Diagnosing Air sac mites in a Parakeet can be challenging. The symptoms are similar to many other respiratory diseases, and the parasite is difficult to observe. An avian veterinarian can diagnose the condition in multiple ways. Still, the best indicator is the response to treatment—a swab of fluids released while coughing or sneezing can reveal Air Sac mites under a microscope.
Treatment of Air Sac Mites
The medication used to treat Air sac mites is Ivermectin. A skilled avian veterinarian can guide you on the best way to administer treatment. The dosage requires careful adjustment since too much medicine can kill many mites at once, blocking the Parakeet’s airway.
Any birds that have contact with an infected bird will require treatment. Sanitize water containers often and ensure your bird does not engage in intensive activities. Flying is usually difficult for birds recovering from an Air sac mite infection.
A severe infection with Air sac mites usually ends in death. The mites multiply rapidly and block the Parakeet’s air passages, leading to suffocation.
Red mites are blood-sucking mites that are related to ticks and spiders. These mites burrow under the feather and bite into the skin to feed on the Parakeet’s blood. They generally affect the head and vent since these areas are easy to latch on to,
These mites are very small and are difficult to detect without a microscope. However, they cause your bird great discomfort, and you will notice it preening excessively to reach the mites. Severe infection can be life-threatening since birds can develop anemia due to blood loss, compromising your bird’s immunity and leaving it vulnerable to other infections.
Red mites generally hide around the house or in the cage during the day. They are nocturnal mites, meaning they come out at night to attack your bird. These mites are highly contagious and spread from bird to bird rapidly. Generally, Red mites are difficult to diagnose since a mild infection causes no symptoms other than lethargy. A severe infection can lead to anemia and respiratory symptoms.
If you suspect your Parakeet has red mites, you can use some double-sided tape in the nooks and crannies of the cage. When the mites come out at night, they stick to the tape. By studying them under a microscope, you can have your veterinarian confirm if they are red mites.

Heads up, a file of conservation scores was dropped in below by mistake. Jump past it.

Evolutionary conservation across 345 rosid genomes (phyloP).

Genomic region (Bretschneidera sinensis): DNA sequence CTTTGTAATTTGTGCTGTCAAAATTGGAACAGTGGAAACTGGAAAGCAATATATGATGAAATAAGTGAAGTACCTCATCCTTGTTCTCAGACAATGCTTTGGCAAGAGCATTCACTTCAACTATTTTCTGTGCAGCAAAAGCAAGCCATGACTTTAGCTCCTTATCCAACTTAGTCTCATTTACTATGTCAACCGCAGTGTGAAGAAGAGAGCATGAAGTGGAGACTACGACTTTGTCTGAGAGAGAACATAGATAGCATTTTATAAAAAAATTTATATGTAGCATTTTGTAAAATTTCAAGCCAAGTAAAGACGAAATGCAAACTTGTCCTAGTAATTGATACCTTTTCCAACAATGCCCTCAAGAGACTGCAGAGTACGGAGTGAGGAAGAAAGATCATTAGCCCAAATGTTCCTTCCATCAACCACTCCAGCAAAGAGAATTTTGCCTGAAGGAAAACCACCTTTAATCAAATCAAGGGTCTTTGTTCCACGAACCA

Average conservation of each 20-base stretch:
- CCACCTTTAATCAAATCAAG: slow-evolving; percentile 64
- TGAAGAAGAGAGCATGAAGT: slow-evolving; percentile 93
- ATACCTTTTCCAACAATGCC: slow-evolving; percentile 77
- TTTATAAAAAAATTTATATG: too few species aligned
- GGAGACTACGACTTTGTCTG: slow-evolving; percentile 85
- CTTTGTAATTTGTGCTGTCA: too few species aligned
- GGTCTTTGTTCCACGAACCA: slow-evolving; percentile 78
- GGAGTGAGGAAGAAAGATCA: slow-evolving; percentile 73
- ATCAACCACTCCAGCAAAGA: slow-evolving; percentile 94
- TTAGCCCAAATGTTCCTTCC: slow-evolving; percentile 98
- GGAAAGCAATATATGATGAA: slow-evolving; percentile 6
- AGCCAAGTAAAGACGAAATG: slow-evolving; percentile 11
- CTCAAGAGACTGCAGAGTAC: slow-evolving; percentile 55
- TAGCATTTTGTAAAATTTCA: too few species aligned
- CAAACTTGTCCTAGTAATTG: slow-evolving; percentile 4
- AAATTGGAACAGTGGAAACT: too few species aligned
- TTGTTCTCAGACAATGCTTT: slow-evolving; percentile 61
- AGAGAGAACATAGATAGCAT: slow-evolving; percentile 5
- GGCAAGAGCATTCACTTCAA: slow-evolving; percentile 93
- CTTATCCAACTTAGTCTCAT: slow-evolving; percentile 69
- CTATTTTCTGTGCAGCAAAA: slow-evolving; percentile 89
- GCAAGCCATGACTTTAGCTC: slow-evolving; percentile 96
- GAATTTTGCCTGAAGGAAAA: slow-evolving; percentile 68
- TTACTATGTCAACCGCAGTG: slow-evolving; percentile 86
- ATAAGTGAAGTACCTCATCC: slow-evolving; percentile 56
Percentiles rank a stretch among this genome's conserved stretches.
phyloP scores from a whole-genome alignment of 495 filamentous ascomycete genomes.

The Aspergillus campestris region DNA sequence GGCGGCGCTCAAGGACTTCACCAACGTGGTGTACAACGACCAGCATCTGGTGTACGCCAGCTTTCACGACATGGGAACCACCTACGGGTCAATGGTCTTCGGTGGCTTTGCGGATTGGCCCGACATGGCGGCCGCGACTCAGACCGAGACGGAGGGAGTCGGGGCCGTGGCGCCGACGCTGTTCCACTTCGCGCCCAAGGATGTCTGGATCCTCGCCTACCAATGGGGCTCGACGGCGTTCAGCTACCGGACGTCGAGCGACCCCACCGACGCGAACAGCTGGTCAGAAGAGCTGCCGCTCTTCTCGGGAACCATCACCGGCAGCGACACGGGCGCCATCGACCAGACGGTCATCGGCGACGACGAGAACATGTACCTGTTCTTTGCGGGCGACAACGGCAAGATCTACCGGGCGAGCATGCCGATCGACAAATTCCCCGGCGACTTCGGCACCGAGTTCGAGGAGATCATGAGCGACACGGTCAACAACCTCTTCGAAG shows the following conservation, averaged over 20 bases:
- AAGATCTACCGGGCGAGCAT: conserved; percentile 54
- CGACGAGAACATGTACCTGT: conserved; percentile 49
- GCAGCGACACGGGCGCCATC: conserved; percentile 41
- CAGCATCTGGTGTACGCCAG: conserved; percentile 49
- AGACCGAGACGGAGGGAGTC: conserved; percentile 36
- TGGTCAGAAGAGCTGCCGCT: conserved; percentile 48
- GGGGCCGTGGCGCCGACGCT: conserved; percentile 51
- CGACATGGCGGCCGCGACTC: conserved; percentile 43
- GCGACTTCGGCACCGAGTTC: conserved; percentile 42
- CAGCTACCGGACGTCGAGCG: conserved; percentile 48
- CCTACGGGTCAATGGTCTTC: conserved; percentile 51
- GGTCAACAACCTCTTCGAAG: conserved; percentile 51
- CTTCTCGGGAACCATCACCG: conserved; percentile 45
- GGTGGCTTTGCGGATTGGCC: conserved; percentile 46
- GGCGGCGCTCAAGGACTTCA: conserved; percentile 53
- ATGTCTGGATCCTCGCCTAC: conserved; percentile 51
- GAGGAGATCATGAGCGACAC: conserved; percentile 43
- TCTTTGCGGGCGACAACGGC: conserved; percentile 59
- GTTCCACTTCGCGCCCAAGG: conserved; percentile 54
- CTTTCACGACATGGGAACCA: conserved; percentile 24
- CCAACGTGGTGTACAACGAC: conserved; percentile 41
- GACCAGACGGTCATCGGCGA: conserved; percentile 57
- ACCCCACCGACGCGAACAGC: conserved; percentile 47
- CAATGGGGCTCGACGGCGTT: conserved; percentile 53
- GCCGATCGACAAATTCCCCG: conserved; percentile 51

Treatment of Red Mites
The treatment for red mites is usually a dose of Ivermectin, topically or orally. Applying it to your Parakeet’s skin is best since it kills the mites much faster. If you have multiple birds, you should check their cages and skin for mites. Thoroughly cleaning and disinfecting your pet’s cage is necessary to prevent reinfection.
Feather mites, more aptly called avian skin mites, can cause discomfort and injury to your Parakeet. They generally live on the skin or feather follicles, feeding on skin tissue. Compared to other mites, these are more common in outdoor aviaries. Poor hygiene conditions combined with warm, humid climates can increase the risk of mites in outdoor aviaries. These parasites cause itching, scaly or scabby skin inflammation, and skin lesions on Parakeets.
The mites commonly attach to the thighs, breast, vent, and underside of the wings. As they feed on the skin tissue, they cause sores and open lesions. Parakeets infected with feather mites can also develop bacterial infections from open wounds. These mites also feed on the feathers harming your Parakeet’s plumage. Some birds develop resistance to feather mites, so they might show no symptoms until the infestation worsens.
In aviaries, these mites spread from bird to bird rapidly. They can destroy a bird’s plumage, leaving the skin exposed if left untreated. Another species of feather mites, called quill mites, live within the hollow feather quills. They feed on the host tissue by biting into the quill walls.
Treatment of Feather Mites
A water-based insecticide is the best way to treat feather mites. It can kill existing mites with a few applications when applied to the skin and feathers. Consistent and prompt treatment is essential for a speedy recovery. Like other mite infections, you should also treat any birds that come into contact with the infected bird. Disinfecting and sanitizing the cage is key to preventing reinfection: spray perches, cages, aviaries, and nest boxes with a water-based insecticide to kill remaining mites. Check your pet’s feathers and skin regularly for any mites to prevent reinfection.